Best financial practices for the best attorney tax return
Whether you've had a law practice for years or are new to the field, taxes are no walk in the park
Whether you’ve had a law practice for years or are new to the field, taxes are no walk in the park. You went to law school, not business school. Why do you have to worry about numbers? Simply put, a law firm can’t run itself. Your legal practice’s success rests on running it like a business, including keeping the taxes up to date.
For attorneys, taxes can be full of disdain and confusion. However, accounting, taxes, and compliance are financial indicators of how well your firm is doing. If you need help with your taxes, that’s a good thing as it means you’ve been successful and made money. Here are some considerations for making tax returns easier for law firms.
Organizing Financial and Investing Paperwork
One of the largest burdens for small law firms is organizing their tax-related paperwork. It’s not only time consuming but also confusing. Nonetheless, it’s a crucial factor in keeping law firms in practice and afloat. If a business can’t organize their paperwork, they will invest more time and hassle or risk making mistakes on their tax return.
How should these documents best be organized? Most financial advisors recommend a financial aggregation system, such as QuickBooks or Mint. Working with a financial advisor and wealth management company such as Maia Wealth can provide you the opportunity to have a top of the line financial aggregation system to assist with this organization process.
Timeline for Completing Financial and Investing Tax Returns
Most businesses and even self-employed individuals need to submit their estimated tax payments quarterly and file an income tax return annually. Filing dates depend on whether the business is a corporation, partnership, S corporation, or sole proprietorship.
Sole proprietorships use the same tax schedule as individuals. Corporations can have various tax filing deadlines, which should be defined in your corporate resolution. State income tax due dates can vary and are determined at the state level.
Considerations for COVID-19
Nearly all small businesses are feeling the impact of COVID-19 in one way or another, including tax issues. When it comes to small business tax, the pandemic and the government’s response has led business owners into unchartered waters. You will need to determine if any of the following apply to your law practice:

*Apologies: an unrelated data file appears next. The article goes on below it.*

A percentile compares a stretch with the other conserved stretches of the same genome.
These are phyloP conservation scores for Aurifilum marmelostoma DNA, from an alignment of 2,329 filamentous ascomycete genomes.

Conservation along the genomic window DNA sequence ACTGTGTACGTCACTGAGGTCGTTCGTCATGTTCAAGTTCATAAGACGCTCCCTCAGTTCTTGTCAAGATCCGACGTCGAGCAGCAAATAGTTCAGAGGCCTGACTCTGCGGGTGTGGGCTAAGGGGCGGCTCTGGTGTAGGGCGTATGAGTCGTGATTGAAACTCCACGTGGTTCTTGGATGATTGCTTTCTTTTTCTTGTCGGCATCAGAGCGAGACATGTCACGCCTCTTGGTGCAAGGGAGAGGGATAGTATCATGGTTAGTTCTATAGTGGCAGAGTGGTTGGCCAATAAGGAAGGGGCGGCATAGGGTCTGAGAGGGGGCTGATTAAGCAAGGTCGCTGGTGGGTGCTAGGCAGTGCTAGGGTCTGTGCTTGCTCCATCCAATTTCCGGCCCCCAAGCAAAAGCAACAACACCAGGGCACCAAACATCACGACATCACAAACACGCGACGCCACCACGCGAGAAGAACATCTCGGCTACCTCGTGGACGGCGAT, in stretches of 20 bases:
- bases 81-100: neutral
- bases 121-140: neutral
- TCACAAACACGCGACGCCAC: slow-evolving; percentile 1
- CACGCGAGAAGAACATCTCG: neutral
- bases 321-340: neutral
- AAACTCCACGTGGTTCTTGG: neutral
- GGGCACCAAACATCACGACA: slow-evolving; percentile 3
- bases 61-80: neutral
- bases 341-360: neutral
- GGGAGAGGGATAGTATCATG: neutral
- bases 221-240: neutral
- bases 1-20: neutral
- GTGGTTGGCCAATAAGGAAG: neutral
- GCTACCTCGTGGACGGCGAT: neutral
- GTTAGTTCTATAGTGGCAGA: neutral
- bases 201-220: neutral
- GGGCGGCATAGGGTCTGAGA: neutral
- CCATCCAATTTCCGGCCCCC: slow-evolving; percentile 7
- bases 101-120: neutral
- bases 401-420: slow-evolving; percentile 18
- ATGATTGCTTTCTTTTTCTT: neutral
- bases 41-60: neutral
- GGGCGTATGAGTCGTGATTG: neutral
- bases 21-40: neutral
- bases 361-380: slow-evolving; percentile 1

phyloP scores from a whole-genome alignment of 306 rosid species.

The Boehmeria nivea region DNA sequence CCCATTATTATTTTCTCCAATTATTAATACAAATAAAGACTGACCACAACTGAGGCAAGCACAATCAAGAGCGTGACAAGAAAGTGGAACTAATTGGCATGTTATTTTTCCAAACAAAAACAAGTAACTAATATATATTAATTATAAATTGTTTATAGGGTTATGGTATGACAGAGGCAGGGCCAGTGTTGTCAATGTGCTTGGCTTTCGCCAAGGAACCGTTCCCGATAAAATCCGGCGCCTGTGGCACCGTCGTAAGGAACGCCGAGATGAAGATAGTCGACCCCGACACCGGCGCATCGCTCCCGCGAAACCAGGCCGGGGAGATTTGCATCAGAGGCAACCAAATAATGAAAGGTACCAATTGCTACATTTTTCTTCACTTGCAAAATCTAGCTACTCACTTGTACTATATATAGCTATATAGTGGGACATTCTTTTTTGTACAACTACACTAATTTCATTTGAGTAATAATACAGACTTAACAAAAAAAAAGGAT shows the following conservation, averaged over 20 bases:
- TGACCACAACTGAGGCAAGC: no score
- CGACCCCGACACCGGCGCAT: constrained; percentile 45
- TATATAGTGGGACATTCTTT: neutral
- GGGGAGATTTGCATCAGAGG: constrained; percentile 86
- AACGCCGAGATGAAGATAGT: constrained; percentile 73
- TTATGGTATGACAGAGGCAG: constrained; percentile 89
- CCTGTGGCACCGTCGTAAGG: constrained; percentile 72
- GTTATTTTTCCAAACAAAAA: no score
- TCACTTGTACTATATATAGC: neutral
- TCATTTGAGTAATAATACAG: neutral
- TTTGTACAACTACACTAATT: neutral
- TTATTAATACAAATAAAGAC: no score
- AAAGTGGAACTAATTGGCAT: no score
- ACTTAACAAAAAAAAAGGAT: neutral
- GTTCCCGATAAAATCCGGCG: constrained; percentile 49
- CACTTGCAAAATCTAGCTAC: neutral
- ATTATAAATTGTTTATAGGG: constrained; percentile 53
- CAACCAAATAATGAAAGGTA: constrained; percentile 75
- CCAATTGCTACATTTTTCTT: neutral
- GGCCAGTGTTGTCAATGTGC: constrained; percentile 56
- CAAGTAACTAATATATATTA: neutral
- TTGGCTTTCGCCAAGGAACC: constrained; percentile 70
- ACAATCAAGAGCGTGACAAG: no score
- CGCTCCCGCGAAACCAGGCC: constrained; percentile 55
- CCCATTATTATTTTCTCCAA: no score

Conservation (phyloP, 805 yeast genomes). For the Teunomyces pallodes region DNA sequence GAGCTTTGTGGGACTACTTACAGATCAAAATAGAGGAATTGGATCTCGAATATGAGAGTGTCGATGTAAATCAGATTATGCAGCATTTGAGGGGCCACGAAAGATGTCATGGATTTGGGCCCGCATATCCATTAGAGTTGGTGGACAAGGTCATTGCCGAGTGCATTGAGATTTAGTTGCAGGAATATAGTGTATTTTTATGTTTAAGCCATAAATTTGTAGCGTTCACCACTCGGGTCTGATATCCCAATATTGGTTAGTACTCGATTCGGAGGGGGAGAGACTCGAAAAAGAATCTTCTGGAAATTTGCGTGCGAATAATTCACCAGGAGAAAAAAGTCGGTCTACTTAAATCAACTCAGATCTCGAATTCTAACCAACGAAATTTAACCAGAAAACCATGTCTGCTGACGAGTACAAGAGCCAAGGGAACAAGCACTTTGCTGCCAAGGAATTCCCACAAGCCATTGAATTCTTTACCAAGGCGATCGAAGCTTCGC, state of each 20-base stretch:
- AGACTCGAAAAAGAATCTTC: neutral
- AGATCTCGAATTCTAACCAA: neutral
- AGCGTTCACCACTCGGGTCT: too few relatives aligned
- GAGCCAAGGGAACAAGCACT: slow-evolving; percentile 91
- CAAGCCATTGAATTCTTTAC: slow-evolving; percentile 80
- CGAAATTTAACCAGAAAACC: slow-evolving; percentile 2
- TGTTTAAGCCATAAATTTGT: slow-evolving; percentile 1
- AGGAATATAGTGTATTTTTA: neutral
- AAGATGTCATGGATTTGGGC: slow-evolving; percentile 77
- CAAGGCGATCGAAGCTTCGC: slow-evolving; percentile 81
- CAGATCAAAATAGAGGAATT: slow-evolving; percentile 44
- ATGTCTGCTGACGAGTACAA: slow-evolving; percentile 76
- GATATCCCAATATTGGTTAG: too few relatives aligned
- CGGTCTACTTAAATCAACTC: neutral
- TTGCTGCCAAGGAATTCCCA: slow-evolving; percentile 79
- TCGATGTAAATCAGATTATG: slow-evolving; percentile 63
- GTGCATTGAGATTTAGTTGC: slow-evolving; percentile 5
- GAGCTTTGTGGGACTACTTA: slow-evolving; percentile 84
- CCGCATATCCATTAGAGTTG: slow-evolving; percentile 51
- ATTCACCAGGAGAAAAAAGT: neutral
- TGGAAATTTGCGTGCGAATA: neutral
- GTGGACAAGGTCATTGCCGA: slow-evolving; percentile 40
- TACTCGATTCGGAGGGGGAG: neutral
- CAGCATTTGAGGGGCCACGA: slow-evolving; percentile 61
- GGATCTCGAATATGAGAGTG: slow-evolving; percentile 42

Socially Distant Tax Write-Offs
COVID-19 has changed the way law firms conduct business, creating new and sometimes uncommon tax write-offs. Depending on how social distancing practices have impacted your law firm specifically, you might be able to claim the following as tax write-offs:
- Office supplies and equipment such as computers needed for employees working from home
- Software or subscription services that allow you to meet virtually with clients or be present in court
- Purchases to decrease the spread of COVID-19 in the office environment such a hand sanitizer, soap, masks, and cleaning supplies
- Leasing or purchasing additional office space so that clients or employees can practice better social distancing
Payment Protection Program (PPP) Issues
If you received a PPP loan to keep your business going, there are many tax implications. You’ll need to decide if you are applying for loan forgiveness as your decision will make a difference when filing taxes. Only loan proceeds used for specific expenses can be forgiven. The Consolidated Appropriations Act, 2021 (CAA 2021), H.R. 133, Division N, Section 276, affords that deductions are permitted for otherwise deductible expenses paid with the monies of a forgiven PPP loan. The tax basis and other attributes of the law firm’s assets won’t be reduced due to loan forgiveness.
Small law firms who have already filed tax returns reporting some expenditures as non-deductible may want to consider amending their return based on this new law. However, they should analyze the impact of amending returns to claim deductions and discuss their situation with a financial planner or tax professional.
Some small law firms are facing losses that they’ve never had to face before. Correctly accounting for these losses within their tax return is vital to ensure that taxes are filed correctly and to minimize their tax liability. Certain losses can have larger positive implications than business owners might think.
Hire a Financial Consultancy
As a lawyer with a small practice, everything falls on your shoulders. You are responsible for advocating for your clients. At the same time, you must also manage your team, make essential business decisions, and keep track of your finances. With such a long to-do list, you may feel like crawling into a hole and giving up.
Before you start digging, consider your available resources. You can’t do it alone, and the good news is that you don’t have to. There are professionals for that. A financial consultancy can help with tax return issues and management. Having basic financial statements, understanding tax liability, and taking advantage of accounting and tax software provides a solid foundation. Still, to make the most of your tax return, you need to hire a professional.
Mark Candler and Dave Owens of Maia Wealth are go-to wealth advisers for lawyers and law firms in Colorado. Specializing in debt reduction, investment management, retirement efficiency, and legacy planning, Mark Candler and Dave Owens are trusted professionals for attorney-focused wealth management strategies in the Denver metro area.